Two years ago, senior Sophia Powell lost her mother to a brain hemorrhage. Powell’s mother died in part due to her aplastic anemia, a condition that prevented her body from replenishing its supply of blood cells. Her mother had struggled with liver disease as well, and the combination of these two illnesses on top of the variety of medications she was prescribed took a drastic toll on her wellbeing in the years leading to her death.
Powell’s family approached her mother’s medical issues from all angles, including trying a variety of medications and procedures. These attempts either worked temporarily or immediately invoked negative side effects, so ultimately, doctors suggested a liver and bone marrow transplant. However, her mother suffered a stroke before receiving any of these procedures which led to her passing.
Six years ago, junior Andrew Dinkha’s mother was diagnosed with breast cancer. Unlike Powell, he was relatively unaware of his mother’s illness until it had progressed late into the stages of her recovery. This past summer marked her five-year cancer survival anniversary.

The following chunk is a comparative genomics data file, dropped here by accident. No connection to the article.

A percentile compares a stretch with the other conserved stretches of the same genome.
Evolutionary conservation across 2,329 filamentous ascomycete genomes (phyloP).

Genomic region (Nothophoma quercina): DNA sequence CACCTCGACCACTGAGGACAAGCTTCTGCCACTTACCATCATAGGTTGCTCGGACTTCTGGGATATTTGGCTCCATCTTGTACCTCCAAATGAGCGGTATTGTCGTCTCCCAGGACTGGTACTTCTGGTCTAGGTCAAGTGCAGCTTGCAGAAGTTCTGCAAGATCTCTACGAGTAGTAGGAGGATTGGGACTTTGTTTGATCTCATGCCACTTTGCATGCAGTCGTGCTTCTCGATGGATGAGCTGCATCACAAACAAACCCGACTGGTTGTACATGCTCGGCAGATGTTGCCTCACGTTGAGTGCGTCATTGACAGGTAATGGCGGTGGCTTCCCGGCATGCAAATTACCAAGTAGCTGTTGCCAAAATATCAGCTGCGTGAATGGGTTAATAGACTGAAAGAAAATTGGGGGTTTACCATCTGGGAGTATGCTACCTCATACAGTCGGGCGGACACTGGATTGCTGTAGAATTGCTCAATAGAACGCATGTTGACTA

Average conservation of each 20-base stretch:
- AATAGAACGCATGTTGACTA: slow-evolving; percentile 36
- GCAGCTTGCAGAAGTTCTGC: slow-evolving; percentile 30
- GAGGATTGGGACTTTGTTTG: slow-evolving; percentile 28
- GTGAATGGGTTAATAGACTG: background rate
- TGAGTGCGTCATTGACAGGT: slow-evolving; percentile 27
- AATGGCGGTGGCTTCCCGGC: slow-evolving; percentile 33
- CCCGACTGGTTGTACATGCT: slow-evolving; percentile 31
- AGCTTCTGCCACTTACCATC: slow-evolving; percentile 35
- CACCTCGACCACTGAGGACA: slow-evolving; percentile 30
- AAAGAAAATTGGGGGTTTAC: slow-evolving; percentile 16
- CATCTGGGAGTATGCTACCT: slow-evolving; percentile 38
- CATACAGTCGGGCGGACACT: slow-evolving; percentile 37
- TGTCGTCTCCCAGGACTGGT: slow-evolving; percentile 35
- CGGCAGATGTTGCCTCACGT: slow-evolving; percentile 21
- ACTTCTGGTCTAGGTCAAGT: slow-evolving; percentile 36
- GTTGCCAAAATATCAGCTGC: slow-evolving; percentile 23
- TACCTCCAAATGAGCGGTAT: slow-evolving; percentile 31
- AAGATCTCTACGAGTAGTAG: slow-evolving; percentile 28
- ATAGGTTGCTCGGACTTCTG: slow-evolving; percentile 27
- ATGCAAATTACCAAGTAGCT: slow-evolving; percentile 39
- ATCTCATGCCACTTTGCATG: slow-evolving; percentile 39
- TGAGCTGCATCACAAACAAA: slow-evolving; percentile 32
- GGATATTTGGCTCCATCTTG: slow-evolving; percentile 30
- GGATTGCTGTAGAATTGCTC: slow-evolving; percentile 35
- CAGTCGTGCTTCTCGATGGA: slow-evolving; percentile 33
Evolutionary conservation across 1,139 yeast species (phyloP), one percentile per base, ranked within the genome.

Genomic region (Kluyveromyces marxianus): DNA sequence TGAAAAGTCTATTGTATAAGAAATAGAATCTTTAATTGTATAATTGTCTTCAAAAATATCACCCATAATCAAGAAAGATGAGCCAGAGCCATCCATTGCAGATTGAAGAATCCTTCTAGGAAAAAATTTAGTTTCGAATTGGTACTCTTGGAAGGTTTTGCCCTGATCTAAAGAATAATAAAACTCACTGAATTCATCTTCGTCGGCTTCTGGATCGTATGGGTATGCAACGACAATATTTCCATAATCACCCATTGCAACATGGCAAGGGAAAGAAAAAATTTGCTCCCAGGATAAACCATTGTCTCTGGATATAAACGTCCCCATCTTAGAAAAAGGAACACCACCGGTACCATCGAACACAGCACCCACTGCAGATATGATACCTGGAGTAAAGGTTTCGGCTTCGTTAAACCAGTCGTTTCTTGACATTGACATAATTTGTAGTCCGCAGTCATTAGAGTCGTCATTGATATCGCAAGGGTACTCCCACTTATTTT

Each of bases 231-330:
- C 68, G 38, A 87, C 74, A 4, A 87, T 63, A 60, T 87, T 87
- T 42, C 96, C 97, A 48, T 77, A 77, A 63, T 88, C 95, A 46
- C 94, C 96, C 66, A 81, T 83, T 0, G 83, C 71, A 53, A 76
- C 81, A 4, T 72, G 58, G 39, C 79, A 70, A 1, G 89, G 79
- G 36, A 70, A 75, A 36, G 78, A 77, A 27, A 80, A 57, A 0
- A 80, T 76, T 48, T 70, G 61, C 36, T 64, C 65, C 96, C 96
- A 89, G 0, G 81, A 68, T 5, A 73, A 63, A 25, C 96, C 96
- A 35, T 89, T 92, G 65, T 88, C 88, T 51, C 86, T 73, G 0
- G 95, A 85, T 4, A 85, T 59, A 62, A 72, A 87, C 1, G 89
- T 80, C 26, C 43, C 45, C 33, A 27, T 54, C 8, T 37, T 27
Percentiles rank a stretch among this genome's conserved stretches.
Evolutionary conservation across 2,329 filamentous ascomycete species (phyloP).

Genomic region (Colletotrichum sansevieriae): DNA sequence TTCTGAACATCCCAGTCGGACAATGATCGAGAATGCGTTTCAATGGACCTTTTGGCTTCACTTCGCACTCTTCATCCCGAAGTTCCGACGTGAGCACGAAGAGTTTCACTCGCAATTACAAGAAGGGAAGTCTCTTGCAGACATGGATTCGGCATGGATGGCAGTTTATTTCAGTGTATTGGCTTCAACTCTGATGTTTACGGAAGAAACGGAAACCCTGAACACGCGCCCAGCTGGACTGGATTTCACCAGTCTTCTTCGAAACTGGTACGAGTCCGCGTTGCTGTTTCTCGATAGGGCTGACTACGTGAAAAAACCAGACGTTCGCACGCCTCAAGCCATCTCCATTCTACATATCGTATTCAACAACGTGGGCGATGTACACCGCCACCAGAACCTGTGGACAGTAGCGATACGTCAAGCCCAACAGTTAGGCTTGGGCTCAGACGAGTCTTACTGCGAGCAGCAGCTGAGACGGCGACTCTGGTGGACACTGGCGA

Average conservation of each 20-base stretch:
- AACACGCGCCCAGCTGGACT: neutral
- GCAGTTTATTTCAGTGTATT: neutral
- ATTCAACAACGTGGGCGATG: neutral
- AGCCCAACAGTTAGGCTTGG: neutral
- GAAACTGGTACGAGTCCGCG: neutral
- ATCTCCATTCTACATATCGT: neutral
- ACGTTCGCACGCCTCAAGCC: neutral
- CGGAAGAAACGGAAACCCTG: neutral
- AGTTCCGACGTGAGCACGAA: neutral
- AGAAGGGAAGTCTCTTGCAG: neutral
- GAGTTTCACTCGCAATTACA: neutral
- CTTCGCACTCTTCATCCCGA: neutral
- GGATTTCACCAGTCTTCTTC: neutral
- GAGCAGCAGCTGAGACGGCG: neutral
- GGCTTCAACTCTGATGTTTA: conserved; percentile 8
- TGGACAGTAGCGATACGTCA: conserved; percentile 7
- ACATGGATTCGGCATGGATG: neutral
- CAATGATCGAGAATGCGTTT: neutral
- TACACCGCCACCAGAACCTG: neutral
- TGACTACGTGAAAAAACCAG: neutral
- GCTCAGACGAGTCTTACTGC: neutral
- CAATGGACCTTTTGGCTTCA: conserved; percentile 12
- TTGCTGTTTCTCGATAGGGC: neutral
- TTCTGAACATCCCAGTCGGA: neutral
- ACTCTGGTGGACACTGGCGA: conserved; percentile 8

Therapist Mary Ruth Cross from Treehouse Family Counseling Services specializes in counseling those like Powell and Dinkha — children who have experienced the trauma of losing or nearly losing a loved one. When it comes to helping her clients with trauma, she believes that instead therapists should avoid “rubber stamping,” or taking their clients’ cases and assuming that their grieving process will be identical. Instead, Cross recognizes that each family’s culture and social background varies, making each individual client’s recovery process unique.
“You’ll have to then look at what are they telling themselves about all of this?” Cross said. “So you can have what we call stinking thinking, which is the child blaming themselves in any way. There’s a lot of assessing that we do. It’s very individual and particular to each child.”
Cross says that, regardless of what type of client she’s assisting and the type of trauma they’ve experienced, she always tries to make them feel as if that someone’s listening to them.
“The biggest thing I think for kids is making sure that they have a voice and can talk about what it is that they can feel about the loss of a loved one, and somebody to be really present to them,” Cross said. “And be able to say, ‘Yeah, this one hurts,’ because we can’t really change that — it does hurt. But what we can do is be present.”
Powell depended on this notion of leaning on and connecting with others to help her through her grief after her mother passed away at the age of 57. Instead of going through long-term therapy, she relied more on her friends, family and mainly herself to help cope with the loss.
“It honestly took me a long time to realize what happened,” Powell said. “But it made me a lot stronger. I feel a lot more mature. I know what life is going to throw at me now. And I realized who real friends are in my life too, who were there for me to support me.”